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A recent ACT report, The Condition of STEM 2013, offers new perspectives on the achievement gap between White and Asian students and their African-American, Hispanic, and Native American peers.
The report looks at ACT test results for the 2013 graduating class, in particular at students who said they were interested in STEM fields (science, technology, engineering and math) and the relatContinue Reading »
Americans are drawn to those moments in history when they stood up for something big and important. The 50th anniversary of the Lyndon Johnson’s War on Poverty is one of those moments.
In his 1964 State of the Union Address, President Johnson launched the War on Poverty, beginning with these words: “I will be brief, for our time is necessarily short and our agenda is already long.” ThosContinue Reading »
Compared to students from other industrialized countries, American students are, at best, average. Last week the US Department of Education published “First Look at PISA 2012,” sounding the alarm bells. Our 15-year-olds are slowly but surely falling behind 15-year-olds from countries where educational rigor is the standard. For instance, the average score on the mathematics literacy scale is 48Continue Reading »
Fairness is a core American value. Last week, President Obama spoke eloquently about fairness and why it matters if all Americans are to realize their dreams of decent lives for themselves and their children.
President Obama talked about growing our economy faster and linked this goal to empowering “more Americans with the skills and education they need to compete in a highly competitiveContinue Reading »
Just hours ago, the latest round of data from the Program for International Student Assessment (PISA) was released to great fanfare. Under the auspices of the Organization for Economic Cooperation and Development (OECD), PISA has been assessing 15-year-olds in reading, math, and science every three years since 2000. This year over 60 “education systems,” almost all of them countries, participatContinue Reading »
The 2013 NAEP results—to some, “the nation’s report card”— came out earlier this month. These state-by-state test scores signal good news: student performance nationally and in most states continues to improve on balance, if only slightly. The District of the Columbia’s trend line is particularly heartening. Along with Tennessee, D.C. Public Schools made the largest student performance gains inContinue Reading »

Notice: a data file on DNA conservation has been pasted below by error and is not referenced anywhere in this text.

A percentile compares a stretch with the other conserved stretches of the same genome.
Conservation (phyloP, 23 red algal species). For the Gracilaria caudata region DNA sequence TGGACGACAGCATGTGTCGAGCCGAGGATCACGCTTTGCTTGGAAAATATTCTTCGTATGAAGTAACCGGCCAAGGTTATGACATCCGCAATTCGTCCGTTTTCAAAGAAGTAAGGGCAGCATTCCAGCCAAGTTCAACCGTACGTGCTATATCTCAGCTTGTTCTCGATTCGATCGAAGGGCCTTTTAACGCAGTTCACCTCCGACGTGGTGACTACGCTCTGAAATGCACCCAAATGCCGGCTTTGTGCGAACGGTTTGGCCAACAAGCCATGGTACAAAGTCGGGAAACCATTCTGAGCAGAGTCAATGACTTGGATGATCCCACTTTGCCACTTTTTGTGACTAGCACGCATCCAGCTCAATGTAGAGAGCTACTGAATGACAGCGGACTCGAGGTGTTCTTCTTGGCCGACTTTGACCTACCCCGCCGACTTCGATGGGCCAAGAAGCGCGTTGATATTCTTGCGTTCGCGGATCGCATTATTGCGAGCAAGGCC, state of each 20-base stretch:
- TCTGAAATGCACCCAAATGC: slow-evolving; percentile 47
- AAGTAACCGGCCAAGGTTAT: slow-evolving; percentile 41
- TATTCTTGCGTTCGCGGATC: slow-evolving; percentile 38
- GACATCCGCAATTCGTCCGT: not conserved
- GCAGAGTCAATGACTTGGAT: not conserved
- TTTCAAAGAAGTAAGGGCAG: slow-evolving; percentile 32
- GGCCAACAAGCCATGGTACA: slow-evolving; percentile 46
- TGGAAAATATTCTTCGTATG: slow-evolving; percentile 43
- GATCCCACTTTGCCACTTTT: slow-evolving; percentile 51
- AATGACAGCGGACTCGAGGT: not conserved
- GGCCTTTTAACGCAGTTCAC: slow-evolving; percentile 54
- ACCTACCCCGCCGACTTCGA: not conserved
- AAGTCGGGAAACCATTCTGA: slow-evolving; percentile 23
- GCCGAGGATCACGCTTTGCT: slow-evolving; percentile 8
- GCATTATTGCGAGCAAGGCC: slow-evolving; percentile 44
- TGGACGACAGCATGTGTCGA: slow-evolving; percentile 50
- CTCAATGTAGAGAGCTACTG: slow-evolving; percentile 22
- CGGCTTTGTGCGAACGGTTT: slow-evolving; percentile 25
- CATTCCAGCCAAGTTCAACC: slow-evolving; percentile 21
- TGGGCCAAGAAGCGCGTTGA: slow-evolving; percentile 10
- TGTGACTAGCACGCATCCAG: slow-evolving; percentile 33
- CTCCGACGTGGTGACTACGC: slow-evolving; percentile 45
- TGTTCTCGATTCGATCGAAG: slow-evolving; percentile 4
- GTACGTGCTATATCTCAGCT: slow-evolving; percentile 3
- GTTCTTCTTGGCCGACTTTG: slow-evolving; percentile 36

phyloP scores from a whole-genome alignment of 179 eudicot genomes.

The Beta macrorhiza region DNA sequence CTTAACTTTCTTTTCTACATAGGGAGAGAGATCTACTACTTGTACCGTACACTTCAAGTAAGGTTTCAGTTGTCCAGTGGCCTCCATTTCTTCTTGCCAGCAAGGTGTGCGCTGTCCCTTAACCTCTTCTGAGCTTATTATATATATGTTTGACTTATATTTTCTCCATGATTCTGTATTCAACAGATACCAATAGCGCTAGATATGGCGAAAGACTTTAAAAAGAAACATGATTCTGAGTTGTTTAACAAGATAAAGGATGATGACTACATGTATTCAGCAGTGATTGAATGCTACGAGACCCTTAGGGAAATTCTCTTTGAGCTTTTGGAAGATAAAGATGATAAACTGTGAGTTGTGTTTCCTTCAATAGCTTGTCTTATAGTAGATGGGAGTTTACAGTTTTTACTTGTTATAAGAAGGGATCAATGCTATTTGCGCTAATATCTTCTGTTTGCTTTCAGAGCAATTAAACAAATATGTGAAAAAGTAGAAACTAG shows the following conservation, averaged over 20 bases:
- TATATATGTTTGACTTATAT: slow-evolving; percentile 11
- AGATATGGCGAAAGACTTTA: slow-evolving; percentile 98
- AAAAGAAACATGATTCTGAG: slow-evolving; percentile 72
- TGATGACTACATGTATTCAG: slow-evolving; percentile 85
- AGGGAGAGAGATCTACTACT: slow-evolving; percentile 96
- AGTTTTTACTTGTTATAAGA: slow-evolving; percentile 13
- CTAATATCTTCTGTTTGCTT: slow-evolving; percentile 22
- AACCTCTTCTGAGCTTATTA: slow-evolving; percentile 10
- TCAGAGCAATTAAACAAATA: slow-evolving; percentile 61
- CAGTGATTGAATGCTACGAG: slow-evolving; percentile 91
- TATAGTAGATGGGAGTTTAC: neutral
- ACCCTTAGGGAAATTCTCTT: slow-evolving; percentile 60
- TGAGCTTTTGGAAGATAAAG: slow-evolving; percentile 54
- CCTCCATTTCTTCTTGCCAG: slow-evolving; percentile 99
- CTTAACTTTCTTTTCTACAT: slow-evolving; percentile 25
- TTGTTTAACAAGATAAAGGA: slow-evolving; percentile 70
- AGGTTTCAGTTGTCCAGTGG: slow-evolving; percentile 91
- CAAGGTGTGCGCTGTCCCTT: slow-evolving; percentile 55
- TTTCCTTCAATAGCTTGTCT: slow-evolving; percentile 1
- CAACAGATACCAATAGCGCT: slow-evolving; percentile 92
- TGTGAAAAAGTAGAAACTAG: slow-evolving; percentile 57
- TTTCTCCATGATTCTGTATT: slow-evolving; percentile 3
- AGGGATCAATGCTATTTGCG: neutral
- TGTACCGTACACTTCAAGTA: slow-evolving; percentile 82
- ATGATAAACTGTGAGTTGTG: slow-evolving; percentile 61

Editor’s Note: Recently, six well-known AIR thought leaders including George Bohrnstedt, Beatrice Birman, David Osher, Jennifer O’Day, Terry Salinger, and Jane Hannaway posted blogs on the AIR website about A Nation at Risk. Gary Phillips, AIR Vice President and AIR Institute Fellow, joins these thinkers with his blog, “Why Local Educators Haven’t Heeded the Warnings in A Nation at Risk,”Continue Reading »
Let’s say you are running a school district. Would you raise teacher compensation (salaries and retirement benefits) by 5-8 percent for all of those who stay less than 20 years in exchange for lowering compensation by up to 3.4 percent for 38-year veterans?
This is essentially the question posed in a new Manhattan Institute report by Josh McGee and Marcus Winters. McGee and Winters look Continue Reading »
Child poverty is our national family secret. According to a recent ETS study by Richard Coley and Bruce Baker, among the economically advanced countries only Romania has a higher percentage of children living in poverty than the United States.
Twenty-three percent of American children live in poverty. One and a half million children live in extreme poverty, getting by on $2 or less per pContinue Reading »
Common sense tells us that the Common Core State Standards are good for students. Higher standards for all are a good thing. What American would not get that?
Apparently a lot. The latest Phi Delta Kappa/Gallup poll of the public’s attitudes toward public schools indicates that two out of three Americans have never heard of the Common Core. Some in the media believe this is the resContinue Reading »